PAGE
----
What it Takes to Be a Vet Tech
Being a veterinary technician is quite challenging. Vet Techs are the ones you see in every veterinary clinic, helping the veterinarian and taking care of the patients. They do so much more than what we see at the first glance, that they deserve praise and respect from the doctors and the pet owners.
Some of them say that being a vet tech is hard and very demanding. Their job is constantly stressful and many times risky. However, there are just a few that don’t say they love being a vet tech.
We asked our followers on Facebook to finish the sentence: “You know you are a Vet Tech When…” and on the infographic below you can see the most insightful answers we’ve got.
How do You Become a Vet Tech?
Students interested in becoming a vet tech need to first complete work towards an associate’s degree, which takes about two years of full-time study. One can earn credits through online programs, but it is advised that they talk with the vet tech program at their chosen college to ensure that the course they are taking will transfer. They then need to undergo an apprenticeship for one year before they are eligible for certification as a technician.
After completing the requirements for certification, most vet techs will continue their education by pursuing a bachelor’s degree and then moving on to become a practicing veterinarians.
There is also a national certification available to those who complete an accredited program. The national certificate is offered through the American Veterinary Medical Association (AVMA), and is voluntary; therefore, not all individuals seeking certification go through this program. It is known as the AVMA-CVT or Certified Veterinary Technician.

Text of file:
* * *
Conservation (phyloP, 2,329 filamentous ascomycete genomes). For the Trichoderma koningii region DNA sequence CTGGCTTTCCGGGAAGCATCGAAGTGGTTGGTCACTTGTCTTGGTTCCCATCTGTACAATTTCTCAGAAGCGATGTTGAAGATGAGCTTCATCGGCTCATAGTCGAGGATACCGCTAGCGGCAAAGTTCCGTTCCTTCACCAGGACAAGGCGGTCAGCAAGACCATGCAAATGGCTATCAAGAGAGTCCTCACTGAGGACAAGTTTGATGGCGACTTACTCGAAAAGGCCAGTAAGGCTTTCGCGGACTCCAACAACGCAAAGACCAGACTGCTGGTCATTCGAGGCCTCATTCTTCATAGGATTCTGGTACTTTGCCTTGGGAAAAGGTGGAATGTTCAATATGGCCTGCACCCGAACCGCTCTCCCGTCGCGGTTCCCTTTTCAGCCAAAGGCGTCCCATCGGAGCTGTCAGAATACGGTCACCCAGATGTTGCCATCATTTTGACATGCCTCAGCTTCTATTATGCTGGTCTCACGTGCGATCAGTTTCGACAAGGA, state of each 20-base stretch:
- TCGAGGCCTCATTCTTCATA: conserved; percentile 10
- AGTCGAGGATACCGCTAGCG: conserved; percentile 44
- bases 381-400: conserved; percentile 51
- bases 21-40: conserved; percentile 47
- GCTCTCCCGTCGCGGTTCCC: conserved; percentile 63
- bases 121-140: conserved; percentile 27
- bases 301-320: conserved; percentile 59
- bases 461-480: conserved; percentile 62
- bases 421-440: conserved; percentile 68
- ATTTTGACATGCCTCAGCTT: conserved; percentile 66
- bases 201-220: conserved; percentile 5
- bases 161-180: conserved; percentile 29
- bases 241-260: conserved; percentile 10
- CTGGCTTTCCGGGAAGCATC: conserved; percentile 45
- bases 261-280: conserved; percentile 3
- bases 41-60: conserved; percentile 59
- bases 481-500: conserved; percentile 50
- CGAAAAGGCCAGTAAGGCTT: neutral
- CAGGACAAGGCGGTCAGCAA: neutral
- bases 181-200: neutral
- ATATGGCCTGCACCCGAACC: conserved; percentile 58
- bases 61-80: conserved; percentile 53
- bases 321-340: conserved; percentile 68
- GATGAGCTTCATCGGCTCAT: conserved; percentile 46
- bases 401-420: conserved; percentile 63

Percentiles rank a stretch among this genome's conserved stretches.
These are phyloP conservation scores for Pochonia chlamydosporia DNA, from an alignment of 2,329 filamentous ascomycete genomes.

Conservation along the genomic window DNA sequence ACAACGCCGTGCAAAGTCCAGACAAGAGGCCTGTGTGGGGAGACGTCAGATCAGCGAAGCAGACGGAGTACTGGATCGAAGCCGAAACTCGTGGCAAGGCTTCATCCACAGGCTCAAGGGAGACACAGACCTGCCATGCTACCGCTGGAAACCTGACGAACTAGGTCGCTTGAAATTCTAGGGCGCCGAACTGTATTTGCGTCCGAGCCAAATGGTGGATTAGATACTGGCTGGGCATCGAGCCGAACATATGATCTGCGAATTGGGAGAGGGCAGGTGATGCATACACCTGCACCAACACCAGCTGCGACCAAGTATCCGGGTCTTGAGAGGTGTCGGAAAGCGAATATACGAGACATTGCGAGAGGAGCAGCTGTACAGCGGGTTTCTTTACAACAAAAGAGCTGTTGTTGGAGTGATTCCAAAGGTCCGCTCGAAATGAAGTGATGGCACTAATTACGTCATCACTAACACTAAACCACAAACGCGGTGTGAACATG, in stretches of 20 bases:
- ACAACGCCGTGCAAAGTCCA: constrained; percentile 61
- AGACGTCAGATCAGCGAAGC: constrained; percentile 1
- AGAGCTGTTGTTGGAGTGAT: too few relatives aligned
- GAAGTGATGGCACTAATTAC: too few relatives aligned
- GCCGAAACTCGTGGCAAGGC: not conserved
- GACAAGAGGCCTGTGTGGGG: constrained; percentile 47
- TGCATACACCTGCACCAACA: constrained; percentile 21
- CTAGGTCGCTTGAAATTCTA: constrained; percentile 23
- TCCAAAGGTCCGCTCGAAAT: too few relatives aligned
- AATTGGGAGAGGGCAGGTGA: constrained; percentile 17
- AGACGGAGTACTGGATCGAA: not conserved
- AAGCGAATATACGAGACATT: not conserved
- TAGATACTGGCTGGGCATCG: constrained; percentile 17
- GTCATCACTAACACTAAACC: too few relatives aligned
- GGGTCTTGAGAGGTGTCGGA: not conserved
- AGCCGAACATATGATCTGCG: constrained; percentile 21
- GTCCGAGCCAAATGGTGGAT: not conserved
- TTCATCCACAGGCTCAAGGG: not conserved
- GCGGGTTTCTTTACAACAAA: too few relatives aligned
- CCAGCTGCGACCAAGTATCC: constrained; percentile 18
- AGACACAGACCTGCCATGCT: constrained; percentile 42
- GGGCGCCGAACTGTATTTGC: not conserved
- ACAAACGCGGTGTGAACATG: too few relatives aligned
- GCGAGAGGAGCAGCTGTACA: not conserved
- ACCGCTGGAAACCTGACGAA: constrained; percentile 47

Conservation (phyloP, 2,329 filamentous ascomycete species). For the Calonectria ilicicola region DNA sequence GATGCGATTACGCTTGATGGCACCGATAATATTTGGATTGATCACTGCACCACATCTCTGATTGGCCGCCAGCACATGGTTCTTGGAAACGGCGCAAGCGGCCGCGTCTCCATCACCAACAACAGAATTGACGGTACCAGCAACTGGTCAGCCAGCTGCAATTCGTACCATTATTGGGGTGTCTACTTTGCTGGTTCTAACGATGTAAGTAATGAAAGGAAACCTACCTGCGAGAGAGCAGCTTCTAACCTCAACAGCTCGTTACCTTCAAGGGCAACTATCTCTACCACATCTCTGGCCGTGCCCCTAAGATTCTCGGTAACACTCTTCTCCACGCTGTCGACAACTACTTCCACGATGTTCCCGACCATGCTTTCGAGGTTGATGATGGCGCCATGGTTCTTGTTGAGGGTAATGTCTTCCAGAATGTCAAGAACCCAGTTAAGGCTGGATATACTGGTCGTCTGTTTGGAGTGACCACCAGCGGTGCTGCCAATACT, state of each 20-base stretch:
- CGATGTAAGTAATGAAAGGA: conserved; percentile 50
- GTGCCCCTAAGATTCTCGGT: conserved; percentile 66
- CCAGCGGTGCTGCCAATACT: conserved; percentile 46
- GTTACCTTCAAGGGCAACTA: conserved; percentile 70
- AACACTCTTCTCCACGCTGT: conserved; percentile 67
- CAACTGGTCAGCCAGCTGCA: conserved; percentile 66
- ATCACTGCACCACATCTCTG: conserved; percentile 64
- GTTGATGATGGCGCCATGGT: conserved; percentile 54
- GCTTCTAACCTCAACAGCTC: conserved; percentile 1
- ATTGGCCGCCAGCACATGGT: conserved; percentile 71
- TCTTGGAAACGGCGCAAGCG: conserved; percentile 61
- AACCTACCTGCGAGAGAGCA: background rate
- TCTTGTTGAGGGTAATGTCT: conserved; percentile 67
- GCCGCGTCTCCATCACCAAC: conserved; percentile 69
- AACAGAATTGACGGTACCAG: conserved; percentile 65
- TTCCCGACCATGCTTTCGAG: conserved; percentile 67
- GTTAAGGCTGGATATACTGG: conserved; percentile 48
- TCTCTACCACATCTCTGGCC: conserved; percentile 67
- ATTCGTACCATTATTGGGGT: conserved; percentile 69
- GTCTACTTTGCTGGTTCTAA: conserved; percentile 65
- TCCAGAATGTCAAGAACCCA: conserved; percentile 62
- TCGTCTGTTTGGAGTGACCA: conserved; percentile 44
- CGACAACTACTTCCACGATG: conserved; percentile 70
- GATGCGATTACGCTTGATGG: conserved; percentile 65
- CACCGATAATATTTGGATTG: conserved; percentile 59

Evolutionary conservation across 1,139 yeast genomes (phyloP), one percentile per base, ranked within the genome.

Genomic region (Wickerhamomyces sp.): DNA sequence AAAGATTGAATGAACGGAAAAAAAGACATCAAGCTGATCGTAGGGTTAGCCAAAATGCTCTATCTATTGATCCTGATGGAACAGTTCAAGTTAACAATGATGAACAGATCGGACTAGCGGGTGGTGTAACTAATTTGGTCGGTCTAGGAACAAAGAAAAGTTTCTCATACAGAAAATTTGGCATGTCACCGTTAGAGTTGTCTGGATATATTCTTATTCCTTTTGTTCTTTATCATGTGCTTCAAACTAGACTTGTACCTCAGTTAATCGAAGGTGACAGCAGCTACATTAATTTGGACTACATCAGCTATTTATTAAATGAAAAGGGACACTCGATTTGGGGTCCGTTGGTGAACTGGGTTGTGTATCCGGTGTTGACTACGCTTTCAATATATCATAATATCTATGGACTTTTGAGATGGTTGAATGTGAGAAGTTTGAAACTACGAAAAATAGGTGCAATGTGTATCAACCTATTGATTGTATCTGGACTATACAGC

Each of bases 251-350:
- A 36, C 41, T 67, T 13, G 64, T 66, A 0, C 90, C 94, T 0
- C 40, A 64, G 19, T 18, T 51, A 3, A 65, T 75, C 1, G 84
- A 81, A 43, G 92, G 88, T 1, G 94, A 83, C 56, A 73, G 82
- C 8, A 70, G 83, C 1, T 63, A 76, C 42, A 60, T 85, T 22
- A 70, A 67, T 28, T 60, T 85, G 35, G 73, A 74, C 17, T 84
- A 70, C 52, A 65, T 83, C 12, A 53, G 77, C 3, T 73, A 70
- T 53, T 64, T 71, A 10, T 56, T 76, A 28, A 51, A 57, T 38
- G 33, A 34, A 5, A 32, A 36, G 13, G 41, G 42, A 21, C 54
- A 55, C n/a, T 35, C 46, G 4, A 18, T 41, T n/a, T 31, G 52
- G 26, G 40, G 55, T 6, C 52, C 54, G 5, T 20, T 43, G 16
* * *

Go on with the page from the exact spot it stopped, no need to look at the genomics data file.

Students wishing to become a vet tech need to complete the following steps:
Step 1: Complete an accredited program
Step 2: Obtain the appropriate certification(s) through a chosen program(s) or other organizations. The AVMA offers national certification through its Animal Health Technician program. Many states also offer state-specific certifications. Vet techs wishing to practice in their home state must obtain their state certification.
Step 3: Obtain an apprenticeship through the American Association of Feline Practitioners (AAFP) programs. This requires a two-year commitment, which varies by state and by program, and is followed by a one-year internship. Applicants must be at least 18 years of age and currently enrolled in school to apply for an AAFP apprenticeship.
You Know You Are a Vet Tech When
- Another tech asks if she smells like anal glands and you sniff her without hesitation
- You find dog nail clippings in your bra.
- You get urine on you and it’s not the worst thing to have gotten on you that day.
- Abscesses are the best, but human children sneezing/coughing are a bit gross.
- You don’t need to go to the gym, because all your lifting gets done at work.
- You panic when you have to wear something other than scrubs to an event.
- You get grossed out if you go to a restaurant and find a human hair in your food but don’t mind if you find a dog/cat hair in your food when you are eating lunch at work!
- The doc asks you if the dog’s butt still smells like anal glands, and you sniff the dog’s butt to be sure it’s clean
- The sign of any bump that looks remotely like it can be expressed easily anywhere on a dog excites you.
- You get pulled over on your way home from work and have to explain to the nice officer that the used needles in your pocket do not indicate a drug addiction.
- You’re pregnant and the thought of spaghetti makes you want to vomit but watching an abscess on a cow be drained is still satisfying.
- You meet a dog at the dog park and check its teeth/ears/eyes…and nails of course.
We are looking forward to doing another post like this, where we will ask our followers “Why do I love being a vet tech?”.
If you liked this article, read our article on “Vet Tech Appreciation Week” on our blog.
Project dedicated to support and help to improve Veterinary Medicine. Sharing information and raising discussions in the veterinary community.